The plan ahead
Proposals to set up greenfield airports in Navi Mumbai, Kannur in Kerala, Ladhowal near Ludhiana, and Pakyong near Gangtok.
AAI is also considering development of non-metro airports in many cities.
Inde pendent Airport Economic Regulator to be set up to monitor tariffs.
New Delhi, Feb. 27
The process of modernisation and restructuring of the Delhi and Mumbai airports is set to get under way by the middle of this year with the handover of the two airports to two separate joint venture companies, the Economic Survey indicated.
"On a preliminary basis, it has been estimated that a capital investment of Rs 7,961 crore for the Delhi airport and Rs 6,131 crore for the Mumbai airport would be required over a 20-year period in four stages of five years each," the Survey said.
The estimates, however, do not include cost of likely relocation of some of the assets and removal of encroachments.
The Survey also said that an `in-principle' decision has been taken to modernise the Chennai airport through the joint venture route.
Proposals to set up greenfield airports in Navi Mumbai, Kannur in Kerala, Ladhowal near Ludhiana, and Pakyong near Gangtok are in the pipeline.
The Airports Authority of India (AAI) is also considering development of non-metro airports in many cities, the Survey said.
The Government has already received the techno-economic feasibility study from the Global Technical Advisors and the Indian Financial Consultants for the development of 10 non-metro airports, including those at Madurai, Mangalore, and Thiruvananthapuram.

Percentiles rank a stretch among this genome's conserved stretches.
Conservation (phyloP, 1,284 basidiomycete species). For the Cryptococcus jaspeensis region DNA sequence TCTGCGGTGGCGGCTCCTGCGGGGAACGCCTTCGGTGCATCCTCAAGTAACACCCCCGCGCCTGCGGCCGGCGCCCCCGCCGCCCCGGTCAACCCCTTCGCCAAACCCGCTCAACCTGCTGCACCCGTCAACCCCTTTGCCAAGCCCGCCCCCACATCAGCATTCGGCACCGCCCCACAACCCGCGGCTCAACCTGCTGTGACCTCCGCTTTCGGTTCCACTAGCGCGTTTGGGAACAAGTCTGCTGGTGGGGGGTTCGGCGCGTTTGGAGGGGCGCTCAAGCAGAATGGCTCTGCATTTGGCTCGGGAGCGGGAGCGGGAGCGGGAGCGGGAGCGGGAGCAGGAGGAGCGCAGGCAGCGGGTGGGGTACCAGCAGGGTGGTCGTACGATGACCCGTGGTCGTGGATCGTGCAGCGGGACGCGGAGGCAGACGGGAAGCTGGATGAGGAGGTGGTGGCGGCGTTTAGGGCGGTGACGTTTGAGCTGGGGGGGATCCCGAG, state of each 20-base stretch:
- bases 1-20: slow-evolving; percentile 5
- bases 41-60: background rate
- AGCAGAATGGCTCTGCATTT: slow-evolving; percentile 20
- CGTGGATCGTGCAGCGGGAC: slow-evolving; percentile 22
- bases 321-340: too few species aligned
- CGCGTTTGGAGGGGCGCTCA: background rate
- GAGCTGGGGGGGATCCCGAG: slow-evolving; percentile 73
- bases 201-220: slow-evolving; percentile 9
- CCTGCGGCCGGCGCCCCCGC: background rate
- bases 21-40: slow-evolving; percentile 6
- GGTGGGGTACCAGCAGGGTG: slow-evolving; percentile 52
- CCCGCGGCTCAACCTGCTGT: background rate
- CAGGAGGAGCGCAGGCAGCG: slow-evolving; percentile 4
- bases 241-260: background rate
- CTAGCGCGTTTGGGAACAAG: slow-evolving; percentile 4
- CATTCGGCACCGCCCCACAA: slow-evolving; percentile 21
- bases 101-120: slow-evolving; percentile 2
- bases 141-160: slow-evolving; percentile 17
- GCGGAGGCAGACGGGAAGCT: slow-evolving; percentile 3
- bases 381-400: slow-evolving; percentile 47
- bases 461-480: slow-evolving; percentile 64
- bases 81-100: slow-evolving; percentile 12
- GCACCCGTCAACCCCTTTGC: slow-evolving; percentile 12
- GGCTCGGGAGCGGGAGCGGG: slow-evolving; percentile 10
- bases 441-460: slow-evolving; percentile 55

"The works for these 10 non-metro airports are being taken up in a phased manner. The terminal building and associated infrastructure like car park and roads and air side work, at an estimated cost of Rs 1,437 crore for phase I and extending till 2008, will be taken up by AAI."
In addition, the AAI has identified 20 other non-metro airports for development and is in the process of appointing GTA and IFC to carry out the techno-economic feasibility studies.
To ensure that the proper tariffs are charged at the airports and to ensure that they meet international standards, the Government is also making efforts to set up an independent Airport Economic Regulator.
The Survey said that the various policy initiatives taken by the Government have had an impact on airline traffic, with domestic passenger traffic growing by 24.2 per cent and international passenger traffic by 18 per cent during April-December this year, compared to the previous period.
Similarly, international and domestic cargo recorded growth of 11.7 per cent and 6.6 per cent respectively during April-December 2005.
The growth recorded is the second highest in the world, after China, the Survey added.